The known handling instrument, however, offers no certainty that the insert shell can be put on to the outer shell with the required accuracy and that, as a result of this, tilting can be avoided. Apart from this, the known handling devices are long (up to 40 cm). They are therefore unwieldy and are thus lacking in the required sensitivity during the insertion process.

The underlying object of the present invention is to introduce an instrument for handling an insert shell and for inserting it into an outer shell of a two-part joint socket prosthesis, with which instrument a simple positioning and a tilt-free insertion are possible.

The object is achieved with the aid of the characterizing features of the first claim. Advantageous developments of the invention are claimed in the subclaims.

The instrument in accordance with the invention for handling an insert shell and for inserting it into an outer shell of a two-part joint socket prosthesis comprises a handle with a holding tool connected thereto. The holding tool for the insert shell can be handled easily by means of the handle. The holding tool has at least two gripping dogs. These extend substantially radially with respect to the longitudinal axis of the handle. The claws of the gripping dogs rest on the end-face circumferential surface of the insert shell to be inserted.

As a result of the arrangement of the gripping dogs and their claws, the insert shell is held such that it is aligned precisely concentrically with respect to the longitudinal axis of the handle and at right angles to this axis. As a result of this, a precise alignment of the insert shell during insertion is possible for the surgeon. Apart from this, the short structure of the instrument gives the surgeon the required sensitivity during the insertion process.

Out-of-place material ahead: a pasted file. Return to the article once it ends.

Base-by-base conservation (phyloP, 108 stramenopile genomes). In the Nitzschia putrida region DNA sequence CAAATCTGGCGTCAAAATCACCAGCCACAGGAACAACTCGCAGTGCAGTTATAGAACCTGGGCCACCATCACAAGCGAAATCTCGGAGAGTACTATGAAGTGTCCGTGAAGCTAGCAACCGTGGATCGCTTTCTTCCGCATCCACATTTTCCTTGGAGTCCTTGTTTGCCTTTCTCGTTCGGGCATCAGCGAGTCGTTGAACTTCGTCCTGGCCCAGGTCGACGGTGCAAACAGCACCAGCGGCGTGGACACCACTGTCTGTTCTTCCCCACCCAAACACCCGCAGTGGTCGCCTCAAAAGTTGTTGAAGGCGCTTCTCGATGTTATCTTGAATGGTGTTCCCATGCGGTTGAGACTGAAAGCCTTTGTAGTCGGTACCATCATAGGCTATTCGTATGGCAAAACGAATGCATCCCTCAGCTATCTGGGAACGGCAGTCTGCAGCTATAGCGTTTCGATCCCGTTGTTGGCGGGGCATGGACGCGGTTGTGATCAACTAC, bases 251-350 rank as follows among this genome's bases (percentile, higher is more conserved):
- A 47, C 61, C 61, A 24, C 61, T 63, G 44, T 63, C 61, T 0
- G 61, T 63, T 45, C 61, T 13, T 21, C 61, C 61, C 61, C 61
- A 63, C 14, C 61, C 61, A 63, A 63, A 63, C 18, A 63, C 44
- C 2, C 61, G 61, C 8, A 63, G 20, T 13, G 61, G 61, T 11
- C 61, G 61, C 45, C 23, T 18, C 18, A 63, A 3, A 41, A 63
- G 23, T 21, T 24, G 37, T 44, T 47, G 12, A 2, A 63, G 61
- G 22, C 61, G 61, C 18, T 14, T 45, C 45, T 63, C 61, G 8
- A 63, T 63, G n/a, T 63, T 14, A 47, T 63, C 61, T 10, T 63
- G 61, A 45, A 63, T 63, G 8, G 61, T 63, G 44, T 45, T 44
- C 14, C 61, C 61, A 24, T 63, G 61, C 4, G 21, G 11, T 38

The claws of the gripping dogs grip around the tapering outer surface of the insert shell by the same length in each case, and to the extent that, on the one hand, reliable holding but also, on the other hand, easy ejection from the claws are possible. The ejection of the insert shell from the gripping dogs of the holding tool takes place by means of a plunger, which is mounted in a sliding manner in a bore which extends concentrically with respect to the longitudinal axis of the handle. When the plunger is slid in the direction of the insert shell, the latter is pushed out of the claws of the gripping dogs and can be pressed into the outer shell of the joint socket prosthesis.

In a development of the invention, the claws of the gripping dogs have end faces which extend at right angles to the longitudinal axis. These end faces are used for placing on the end face of the outer shell. Because the claws on the gripping dogs are all the same length, when all of the dogs are placed on to the end face of the outer shell, the insert shell is positioned precisely for its insertion. This development of the gripping dogs with which, in the difficult surroundings of the operative wound, the surgeon can position the insert shell reliably and precisely for the insertion, is an advantageous aid for the surgeon.